On September 23, 2008, People for the Ethical Treatment of Animals sent a letter to Ben Cohen and Jerry Greenfield, cofounders of Ben & Jerry’s Homemade Inc., urging them to substitute cow’s milk they use in their ice cream products with human breast milk.
PETA organized over two million individuals who support their mission in persuading the company to change the use of human breast milk in their ice cream saying it would reduce the suffering of cows and calves and give ice cream lovers a healthier product.
The idea to use breast milk was developed by Hans Locher, a Swiss gastronomist and owner of restaurant Storchen, in the exclusive Winterthur resort, Switzerland. After announcing that he will serve meals cooked with human breast milk in September, the restaurant owner said he will revamp his menu of local specialties such as meat-stew, and other soups and sauces containing at least 75% of mother’s milk from human donors who are paid in exchange.
Locher stated that desirable dishes can be cooked with breast milk; however, the milk needs to be mixed with whipped cream in order to keep its consistency.
In PETA’s letter to Cohen and Greenfield, Tracy Reiman, Executive Vice President of PETA, expressed that, “using cow’s milk for ice cream is a hazard to a customer’s health. Dairy products have been linked to juvenile diabetes, allergies, constipation, obesity, and prostate and ovarian cancer.”
Although it has been proven by various doctors that breast-fed infants have lower rates of hospital admissions, ear infections, diarrhea, rashes, allergies, and other medical problems than bottle-fed babies, there are 4,000 species of mammals, and they all make different milk. Human milk is made for human infants and not adult human consumption, according to Ruth Lawrence, M.D., professor of pediatrics and obstetrics at the University of Rochester School of Medicine in Rochester, N.Y., and spokeswoman for the American Academy of Pediatrics.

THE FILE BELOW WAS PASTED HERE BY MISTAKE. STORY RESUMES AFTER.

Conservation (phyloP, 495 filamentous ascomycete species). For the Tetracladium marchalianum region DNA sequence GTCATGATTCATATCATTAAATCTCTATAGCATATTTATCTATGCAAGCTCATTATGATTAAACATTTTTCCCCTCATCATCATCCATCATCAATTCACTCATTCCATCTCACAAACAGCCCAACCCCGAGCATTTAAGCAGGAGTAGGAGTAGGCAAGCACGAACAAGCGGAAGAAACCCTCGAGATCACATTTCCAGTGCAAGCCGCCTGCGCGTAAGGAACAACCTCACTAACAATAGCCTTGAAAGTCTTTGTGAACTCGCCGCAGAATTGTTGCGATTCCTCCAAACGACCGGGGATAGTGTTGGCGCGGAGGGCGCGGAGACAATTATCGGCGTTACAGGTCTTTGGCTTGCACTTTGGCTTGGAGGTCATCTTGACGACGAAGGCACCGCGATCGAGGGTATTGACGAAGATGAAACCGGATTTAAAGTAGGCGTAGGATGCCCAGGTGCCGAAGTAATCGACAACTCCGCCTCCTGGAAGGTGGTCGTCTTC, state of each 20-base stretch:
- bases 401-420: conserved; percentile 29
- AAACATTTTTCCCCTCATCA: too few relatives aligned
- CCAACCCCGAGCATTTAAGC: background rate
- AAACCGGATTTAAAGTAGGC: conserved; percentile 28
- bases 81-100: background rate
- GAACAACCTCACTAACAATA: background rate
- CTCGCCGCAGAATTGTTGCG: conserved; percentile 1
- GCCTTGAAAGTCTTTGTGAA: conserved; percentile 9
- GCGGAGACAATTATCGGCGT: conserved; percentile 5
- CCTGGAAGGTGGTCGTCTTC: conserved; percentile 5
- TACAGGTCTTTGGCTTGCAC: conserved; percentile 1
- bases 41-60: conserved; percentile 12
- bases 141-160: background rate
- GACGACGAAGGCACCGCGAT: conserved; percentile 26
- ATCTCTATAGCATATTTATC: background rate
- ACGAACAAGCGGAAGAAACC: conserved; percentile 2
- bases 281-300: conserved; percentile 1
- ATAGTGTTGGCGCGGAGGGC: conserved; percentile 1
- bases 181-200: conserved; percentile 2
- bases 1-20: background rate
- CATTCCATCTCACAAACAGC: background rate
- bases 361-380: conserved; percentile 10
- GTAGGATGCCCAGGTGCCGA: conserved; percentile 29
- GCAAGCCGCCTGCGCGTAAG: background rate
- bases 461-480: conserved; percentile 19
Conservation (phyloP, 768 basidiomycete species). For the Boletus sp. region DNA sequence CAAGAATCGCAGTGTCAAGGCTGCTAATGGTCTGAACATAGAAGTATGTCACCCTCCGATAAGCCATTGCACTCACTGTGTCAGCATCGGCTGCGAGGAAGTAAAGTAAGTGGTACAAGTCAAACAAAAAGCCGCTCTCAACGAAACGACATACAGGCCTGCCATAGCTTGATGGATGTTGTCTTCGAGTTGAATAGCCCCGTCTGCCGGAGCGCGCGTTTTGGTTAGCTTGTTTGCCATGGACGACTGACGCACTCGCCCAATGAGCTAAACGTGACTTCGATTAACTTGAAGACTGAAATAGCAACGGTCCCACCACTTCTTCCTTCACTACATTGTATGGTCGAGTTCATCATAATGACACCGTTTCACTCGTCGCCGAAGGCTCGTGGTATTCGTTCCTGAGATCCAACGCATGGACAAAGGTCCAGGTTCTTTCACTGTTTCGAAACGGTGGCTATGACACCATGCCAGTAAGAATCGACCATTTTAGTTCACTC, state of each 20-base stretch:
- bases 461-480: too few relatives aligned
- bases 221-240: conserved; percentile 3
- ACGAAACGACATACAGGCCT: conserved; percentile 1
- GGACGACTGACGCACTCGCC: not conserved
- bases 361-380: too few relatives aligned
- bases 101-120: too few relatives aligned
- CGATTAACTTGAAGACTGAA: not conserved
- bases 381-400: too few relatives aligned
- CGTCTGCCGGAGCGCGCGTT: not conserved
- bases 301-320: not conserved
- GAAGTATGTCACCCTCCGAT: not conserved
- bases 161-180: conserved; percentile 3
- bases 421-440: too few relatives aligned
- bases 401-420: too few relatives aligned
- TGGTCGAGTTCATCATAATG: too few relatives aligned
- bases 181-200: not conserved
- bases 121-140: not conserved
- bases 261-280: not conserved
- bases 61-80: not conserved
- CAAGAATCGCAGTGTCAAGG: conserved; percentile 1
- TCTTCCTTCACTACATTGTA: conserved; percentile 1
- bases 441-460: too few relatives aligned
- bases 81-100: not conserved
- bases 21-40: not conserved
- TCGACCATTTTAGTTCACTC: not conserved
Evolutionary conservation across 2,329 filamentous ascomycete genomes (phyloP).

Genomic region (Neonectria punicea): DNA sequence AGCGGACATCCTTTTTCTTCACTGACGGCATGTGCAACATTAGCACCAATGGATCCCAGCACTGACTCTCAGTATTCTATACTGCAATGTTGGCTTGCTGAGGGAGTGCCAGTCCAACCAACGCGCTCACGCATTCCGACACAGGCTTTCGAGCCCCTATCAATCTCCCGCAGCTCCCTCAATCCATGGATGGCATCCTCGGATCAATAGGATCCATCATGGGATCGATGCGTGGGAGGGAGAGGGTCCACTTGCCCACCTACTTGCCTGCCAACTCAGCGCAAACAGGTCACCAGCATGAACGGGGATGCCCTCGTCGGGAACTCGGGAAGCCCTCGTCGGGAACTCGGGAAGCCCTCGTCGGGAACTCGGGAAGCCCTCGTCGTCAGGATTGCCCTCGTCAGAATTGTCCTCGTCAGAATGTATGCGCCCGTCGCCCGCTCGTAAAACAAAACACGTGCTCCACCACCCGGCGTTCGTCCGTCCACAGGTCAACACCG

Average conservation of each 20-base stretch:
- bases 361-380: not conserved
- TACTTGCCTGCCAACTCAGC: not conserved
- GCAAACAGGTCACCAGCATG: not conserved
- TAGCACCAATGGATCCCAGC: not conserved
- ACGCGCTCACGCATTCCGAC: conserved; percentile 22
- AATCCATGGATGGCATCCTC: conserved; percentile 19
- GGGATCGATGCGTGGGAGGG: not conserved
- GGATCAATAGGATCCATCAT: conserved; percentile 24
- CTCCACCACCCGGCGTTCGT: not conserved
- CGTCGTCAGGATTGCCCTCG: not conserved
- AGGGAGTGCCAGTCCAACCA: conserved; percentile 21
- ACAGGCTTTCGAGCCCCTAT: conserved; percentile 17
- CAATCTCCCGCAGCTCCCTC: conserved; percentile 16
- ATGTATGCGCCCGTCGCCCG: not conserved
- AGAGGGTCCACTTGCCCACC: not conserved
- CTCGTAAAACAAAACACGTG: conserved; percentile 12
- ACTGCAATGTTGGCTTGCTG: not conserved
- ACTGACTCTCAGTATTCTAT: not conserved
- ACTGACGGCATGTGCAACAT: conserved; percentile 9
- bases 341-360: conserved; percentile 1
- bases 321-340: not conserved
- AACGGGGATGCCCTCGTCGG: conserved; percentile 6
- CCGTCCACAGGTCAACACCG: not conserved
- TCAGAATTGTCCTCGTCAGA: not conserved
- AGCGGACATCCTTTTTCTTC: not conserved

A mother’s milk and a cow’s milk are not interchangeable substances.
According to the National Dairy Council, a leader in nutrition research and education since 1915, ice cream and frozen yogurt are great ways for consumers to get high-quality protein, calcium, riboflavin (B2) and other essential vitamins and minerals.
“Ice cream is made by stirring, while freezing, a pasteurized mix of one or more dairy ingredients: milk, concentrated fat-free milk, cream, condensed milk, and other standard ice cream ingredients,” the National Dairy Council.
Ben & Jerry’s Homemade Inc. strives on using nothing but the finest quality ingredients in their ice cream and receive all of their milk from cows in Vermont.
According to Ben & Jerry’s official website, their product mission promises to make, distribute and sell the finest quality all natural ice cream and euphoric concoctions with a continued commitment to incorporating wholesome, natural ingredients and promoting business practices that respect the earth and the environment.
So far, most of the ice cream eating community has turned up their noses in the idea of using a mother’s milk in ice cream.
“I think the idea is just disgusting,” said Courtney Bunnell, a senior at Luzerne County Community College. “If Ben and Jerry actually passed this idea, I would go out and buy their original ice cream recipe in bulk because I wouldn’t want to eat ice cream with breast milk.”
“I don’t agree with the idea,” said Holly Peters, a sophomore occupational therapy major. “It’s just gross and I don’t see where you could get all that breast milk.”
Allison Martin, 19, is a sophomore who eats Ben & Jerry’s ice cream about three times a month. She said she understands PETA’s idea that breast milk is healthy, but doesn’t see herself ever consuming ice cream that was made of a mother’s milk.
Ben and Jerry’s Homemade Inc. feels the same.
“We applaud PETA’s novel approach to bringing attention to an issue, but we believe a mother’s milk is best used for her child,” said a spokesperson for Ben and Jerry’s.